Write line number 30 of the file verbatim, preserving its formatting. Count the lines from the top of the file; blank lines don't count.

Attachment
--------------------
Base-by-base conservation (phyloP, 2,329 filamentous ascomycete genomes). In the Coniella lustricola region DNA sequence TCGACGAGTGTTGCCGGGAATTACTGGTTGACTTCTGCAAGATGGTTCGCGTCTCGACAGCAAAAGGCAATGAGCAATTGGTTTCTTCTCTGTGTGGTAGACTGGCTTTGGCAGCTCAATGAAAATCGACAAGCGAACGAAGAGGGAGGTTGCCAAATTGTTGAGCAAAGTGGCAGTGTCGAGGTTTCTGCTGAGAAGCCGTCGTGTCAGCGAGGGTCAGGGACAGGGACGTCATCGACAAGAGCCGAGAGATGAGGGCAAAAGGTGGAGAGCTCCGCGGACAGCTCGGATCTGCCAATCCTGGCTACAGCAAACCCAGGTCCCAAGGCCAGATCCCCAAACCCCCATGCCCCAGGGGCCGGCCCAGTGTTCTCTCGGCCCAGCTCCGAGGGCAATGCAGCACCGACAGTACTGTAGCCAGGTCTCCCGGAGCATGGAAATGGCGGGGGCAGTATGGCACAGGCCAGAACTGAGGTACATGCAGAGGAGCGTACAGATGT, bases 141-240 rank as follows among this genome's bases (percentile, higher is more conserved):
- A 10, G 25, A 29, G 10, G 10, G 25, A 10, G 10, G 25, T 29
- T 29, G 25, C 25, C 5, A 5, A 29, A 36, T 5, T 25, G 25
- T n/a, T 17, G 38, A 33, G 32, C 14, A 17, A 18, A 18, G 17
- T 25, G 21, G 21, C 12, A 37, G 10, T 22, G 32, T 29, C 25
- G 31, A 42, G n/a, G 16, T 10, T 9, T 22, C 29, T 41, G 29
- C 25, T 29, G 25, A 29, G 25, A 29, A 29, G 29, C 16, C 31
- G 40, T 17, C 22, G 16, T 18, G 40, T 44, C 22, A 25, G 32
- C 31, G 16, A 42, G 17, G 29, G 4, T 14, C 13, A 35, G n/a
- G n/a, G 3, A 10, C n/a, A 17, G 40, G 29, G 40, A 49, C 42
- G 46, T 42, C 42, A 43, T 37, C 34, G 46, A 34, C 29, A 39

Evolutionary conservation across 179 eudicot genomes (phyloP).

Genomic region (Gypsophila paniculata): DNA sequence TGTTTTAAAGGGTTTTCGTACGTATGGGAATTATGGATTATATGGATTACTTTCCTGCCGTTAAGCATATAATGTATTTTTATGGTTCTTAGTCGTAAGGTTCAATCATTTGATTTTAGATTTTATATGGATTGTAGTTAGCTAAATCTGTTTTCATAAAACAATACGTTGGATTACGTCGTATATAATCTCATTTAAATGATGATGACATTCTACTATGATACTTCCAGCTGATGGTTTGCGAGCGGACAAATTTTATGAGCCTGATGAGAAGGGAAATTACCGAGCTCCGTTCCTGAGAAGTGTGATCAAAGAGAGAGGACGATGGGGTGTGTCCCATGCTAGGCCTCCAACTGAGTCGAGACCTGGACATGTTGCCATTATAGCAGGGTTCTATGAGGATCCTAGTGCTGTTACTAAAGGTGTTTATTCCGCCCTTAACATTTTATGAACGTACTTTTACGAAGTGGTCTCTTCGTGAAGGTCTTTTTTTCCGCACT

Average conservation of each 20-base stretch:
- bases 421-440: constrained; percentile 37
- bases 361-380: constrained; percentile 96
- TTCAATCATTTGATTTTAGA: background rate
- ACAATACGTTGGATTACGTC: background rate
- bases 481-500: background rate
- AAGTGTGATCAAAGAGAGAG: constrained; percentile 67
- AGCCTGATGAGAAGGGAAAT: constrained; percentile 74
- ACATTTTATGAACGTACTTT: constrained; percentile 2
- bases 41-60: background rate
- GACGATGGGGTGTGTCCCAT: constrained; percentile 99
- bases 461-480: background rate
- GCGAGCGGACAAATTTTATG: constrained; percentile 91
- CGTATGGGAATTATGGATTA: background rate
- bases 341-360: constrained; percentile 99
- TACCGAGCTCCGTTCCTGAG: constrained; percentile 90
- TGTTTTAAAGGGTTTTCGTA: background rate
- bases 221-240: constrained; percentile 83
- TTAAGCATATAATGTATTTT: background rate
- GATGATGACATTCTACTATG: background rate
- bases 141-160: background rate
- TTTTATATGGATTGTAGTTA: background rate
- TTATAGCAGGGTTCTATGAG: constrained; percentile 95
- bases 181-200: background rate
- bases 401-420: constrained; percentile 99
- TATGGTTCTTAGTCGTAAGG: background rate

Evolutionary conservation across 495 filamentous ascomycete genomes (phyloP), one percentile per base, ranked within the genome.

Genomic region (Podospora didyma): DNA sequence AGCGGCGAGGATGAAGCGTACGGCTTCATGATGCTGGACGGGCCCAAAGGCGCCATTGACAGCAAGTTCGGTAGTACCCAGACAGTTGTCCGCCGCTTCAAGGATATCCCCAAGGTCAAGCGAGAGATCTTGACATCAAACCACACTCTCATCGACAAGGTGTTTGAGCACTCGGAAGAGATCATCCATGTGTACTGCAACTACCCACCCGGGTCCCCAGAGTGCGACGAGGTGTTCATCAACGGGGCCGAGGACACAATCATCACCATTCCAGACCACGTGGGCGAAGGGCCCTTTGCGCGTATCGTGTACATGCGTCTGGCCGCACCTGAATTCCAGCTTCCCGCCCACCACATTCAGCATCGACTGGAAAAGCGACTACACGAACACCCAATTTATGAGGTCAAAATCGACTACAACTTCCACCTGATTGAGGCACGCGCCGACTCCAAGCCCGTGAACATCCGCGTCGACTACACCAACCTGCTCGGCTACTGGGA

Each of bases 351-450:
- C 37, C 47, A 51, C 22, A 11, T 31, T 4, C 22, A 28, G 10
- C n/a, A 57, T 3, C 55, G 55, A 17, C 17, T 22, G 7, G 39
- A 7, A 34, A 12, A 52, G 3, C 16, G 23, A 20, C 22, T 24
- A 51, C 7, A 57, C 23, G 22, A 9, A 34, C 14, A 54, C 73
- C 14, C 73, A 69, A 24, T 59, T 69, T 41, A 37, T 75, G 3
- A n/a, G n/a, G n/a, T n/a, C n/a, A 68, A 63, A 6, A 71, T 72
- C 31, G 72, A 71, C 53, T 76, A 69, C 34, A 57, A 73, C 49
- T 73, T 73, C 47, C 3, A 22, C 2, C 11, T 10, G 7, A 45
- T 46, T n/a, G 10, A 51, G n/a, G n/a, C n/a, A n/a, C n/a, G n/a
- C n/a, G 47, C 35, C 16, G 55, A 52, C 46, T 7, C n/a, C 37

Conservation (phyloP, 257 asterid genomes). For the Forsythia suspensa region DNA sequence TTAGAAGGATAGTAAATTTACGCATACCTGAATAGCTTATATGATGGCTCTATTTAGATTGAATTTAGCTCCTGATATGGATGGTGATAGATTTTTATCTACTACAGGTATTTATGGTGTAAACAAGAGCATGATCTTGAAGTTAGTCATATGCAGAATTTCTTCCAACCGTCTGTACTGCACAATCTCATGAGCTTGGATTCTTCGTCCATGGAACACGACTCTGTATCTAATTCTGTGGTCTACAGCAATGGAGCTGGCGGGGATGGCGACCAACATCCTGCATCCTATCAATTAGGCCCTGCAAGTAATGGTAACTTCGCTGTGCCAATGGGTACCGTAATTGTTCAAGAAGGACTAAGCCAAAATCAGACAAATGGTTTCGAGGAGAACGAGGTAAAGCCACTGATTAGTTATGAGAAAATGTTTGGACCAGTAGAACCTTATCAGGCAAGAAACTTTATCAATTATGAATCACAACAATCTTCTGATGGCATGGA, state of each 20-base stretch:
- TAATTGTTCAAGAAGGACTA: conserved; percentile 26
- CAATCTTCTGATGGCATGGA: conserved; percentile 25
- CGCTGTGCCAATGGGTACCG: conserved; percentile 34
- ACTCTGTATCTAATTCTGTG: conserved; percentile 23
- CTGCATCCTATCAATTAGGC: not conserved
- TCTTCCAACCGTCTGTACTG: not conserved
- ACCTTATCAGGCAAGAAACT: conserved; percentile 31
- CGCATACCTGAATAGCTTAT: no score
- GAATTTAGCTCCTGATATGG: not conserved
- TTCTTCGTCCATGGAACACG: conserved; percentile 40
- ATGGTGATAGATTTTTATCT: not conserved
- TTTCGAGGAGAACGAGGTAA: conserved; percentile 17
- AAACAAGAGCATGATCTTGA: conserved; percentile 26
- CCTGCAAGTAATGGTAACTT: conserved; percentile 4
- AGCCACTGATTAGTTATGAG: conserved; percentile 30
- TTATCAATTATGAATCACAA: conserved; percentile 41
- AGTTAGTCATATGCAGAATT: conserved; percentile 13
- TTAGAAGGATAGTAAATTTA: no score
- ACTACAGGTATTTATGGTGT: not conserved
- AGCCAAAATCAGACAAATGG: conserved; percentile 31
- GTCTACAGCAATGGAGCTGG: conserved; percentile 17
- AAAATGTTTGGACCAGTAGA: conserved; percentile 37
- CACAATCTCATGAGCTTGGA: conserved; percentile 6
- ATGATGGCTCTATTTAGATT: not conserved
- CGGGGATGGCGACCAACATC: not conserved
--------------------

- TGTTTTAAAGGGTTTTCGTA: background rate